In 1925, women’s stockings were knitted flat, like a sheet. They were cut to fit the shape of a woman’s leg then sewn together, up the back, making the dark seam that men liked. But women hated seams, so hosiery manufacturers eventually learned how to make stockings without them. Even so, seamless hose were deemed unattractive because they didn’t fit tightly and sagged at the ankles. The invention of nylon in World War II led to the discovery of how to produce well-fitting, attractive, seamless hosiery.
Companies and their employees have long been accustomed to their separate interests being joined by a visible “seam,” known as the human resources department. Today’s global economy and technological advancements have forced companies to rethink goals and strategies. In that analysis, companies find that human resources management (HRM) is often a cumbersome administrative funcIndustry studies reveal that most customers who become dissatisfied select another provider, rather than return the functions in-house. Stephen Fordham, Senior Director of Employee Care at Convergys Corporation that complicates the real work of the organization. The expense of in-house HRM has escalated, due to litigation involving former and current employees, as well as medical and pension benefits; yet, the need for specialized HR expertise also continues to grow. The situation calls for “seamless” arrangements, accomplishing HR functions “invisibly,” through expert outsource providers. But, if the process of outsourcing produces an ill fit, it will be as undesirable as baggy hosiery.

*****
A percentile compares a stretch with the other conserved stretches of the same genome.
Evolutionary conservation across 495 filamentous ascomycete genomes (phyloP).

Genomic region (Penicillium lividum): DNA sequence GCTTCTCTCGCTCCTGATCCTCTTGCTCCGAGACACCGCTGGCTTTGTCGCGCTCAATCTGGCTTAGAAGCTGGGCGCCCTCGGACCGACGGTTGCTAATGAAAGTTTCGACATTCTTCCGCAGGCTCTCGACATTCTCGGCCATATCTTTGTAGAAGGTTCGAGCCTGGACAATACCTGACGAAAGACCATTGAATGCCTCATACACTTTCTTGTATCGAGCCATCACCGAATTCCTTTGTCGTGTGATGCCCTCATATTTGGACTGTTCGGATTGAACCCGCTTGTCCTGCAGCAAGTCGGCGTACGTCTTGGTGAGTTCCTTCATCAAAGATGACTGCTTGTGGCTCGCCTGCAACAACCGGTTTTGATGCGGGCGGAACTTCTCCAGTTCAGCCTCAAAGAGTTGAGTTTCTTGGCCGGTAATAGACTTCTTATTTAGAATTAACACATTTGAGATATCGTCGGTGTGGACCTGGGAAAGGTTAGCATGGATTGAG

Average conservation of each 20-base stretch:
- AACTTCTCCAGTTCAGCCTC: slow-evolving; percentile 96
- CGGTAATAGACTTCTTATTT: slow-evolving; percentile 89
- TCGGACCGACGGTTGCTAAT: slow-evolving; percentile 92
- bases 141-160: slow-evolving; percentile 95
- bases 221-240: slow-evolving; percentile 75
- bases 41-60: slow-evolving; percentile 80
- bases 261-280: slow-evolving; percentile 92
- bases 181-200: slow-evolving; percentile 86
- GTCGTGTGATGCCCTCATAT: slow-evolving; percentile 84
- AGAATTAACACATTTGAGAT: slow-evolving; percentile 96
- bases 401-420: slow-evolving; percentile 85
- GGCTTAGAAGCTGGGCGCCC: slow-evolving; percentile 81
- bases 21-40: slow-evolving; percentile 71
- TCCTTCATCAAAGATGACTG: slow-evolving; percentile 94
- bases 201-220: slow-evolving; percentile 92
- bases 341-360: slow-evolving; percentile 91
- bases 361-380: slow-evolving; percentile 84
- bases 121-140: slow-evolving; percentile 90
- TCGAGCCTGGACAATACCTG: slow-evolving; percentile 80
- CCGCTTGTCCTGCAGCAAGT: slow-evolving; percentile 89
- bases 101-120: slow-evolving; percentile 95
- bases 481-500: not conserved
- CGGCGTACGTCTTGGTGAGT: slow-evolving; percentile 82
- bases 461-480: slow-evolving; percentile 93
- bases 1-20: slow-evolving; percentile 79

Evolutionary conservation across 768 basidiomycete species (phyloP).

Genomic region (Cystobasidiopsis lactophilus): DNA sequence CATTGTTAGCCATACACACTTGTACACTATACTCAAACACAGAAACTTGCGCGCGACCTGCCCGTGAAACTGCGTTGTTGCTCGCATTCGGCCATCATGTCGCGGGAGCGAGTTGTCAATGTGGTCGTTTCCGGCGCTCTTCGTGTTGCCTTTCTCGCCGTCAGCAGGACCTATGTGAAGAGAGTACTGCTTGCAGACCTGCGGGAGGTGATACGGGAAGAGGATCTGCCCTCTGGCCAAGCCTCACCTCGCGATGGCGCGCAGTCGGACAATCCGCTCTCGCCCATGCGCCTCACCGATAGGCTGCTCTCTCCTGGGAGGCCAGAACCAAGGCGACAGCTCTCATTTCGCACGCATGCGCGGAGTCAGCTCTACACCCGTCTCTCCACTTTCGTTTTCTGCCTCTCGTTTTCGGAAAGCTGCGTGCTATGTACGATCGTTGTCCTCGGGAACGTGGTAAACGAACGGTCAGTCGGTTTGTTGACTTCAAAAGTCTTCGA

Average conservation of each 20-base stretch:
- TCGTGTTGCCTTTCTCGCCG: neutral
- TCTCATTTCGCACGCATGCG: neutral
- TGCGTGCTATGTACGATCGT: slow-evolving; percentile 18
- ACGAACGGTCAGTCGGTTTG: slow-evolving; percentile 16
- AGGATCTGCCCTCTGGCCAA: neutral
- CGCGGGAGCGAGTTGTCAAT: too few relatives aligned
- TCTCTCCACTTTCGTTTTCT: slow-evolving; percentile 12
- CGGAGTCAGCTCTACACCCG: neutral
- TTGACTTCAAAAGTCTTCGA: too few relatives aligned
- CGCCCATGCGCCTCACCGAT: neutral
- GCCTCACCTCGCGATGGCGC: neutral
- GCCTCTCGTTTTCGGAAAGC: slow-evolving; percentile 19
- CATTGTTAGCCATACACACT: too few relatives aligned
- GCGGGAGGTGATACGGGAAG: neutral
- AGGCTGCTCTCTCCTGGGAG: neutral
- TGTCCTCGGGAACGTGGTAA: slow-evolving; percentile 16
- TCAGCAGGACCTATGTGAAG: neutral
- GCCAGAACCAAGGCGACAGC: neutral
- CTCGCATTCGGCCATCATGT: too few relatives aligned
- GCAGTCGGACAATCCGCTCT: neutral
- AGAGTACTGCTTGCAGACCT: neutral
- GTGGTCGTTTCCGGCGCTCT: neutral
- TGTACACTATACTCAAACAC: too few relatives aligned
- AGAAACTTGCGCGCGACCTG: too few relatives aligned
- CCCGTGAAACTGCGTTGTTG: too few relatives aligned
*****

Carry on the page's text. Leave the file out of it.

Industry studies reveal that most customers who become dissatisfied select another provider, rather than return the functions in-house. Stephen Fordham, Senior Director of Employee Care at Convergys Corporation, says there are as many reasons for dissatisfaction as there are individuals involved. He says, “Generally speaking, though, in HR, I think you have to look at who are the key decision makers — HR vice presidents, benefit plan sponsors, plan fiduciaries. As a group, those men and women are risk averse; their primary goal is to avoid being put into ERISA jail.”
Fordham explains that the number one criteria for an HRM outsourcer is extremely high levels of service. He says, “A call that is not handled properly becomes a case within the service provider’s bureau; and, if that case is not handled properly, it becomes a claim for benefits under the plan; and, if not handled properly, it becomes a potential lawsuit.
So, in all cases, competent, state-of-the-art service from the outsource provider is the key.” Flexibility in the outsourcing relationship is a means of ensuring a high level of service and preventing dissatisfaction.
Hosiery, to be comfortable and longlasting, must be manufactured to stretch, yet not be baggy. To accommodate business changes, a supplier of HR services must be flexible and innovative, yet not jeopardize itself by overcommitting.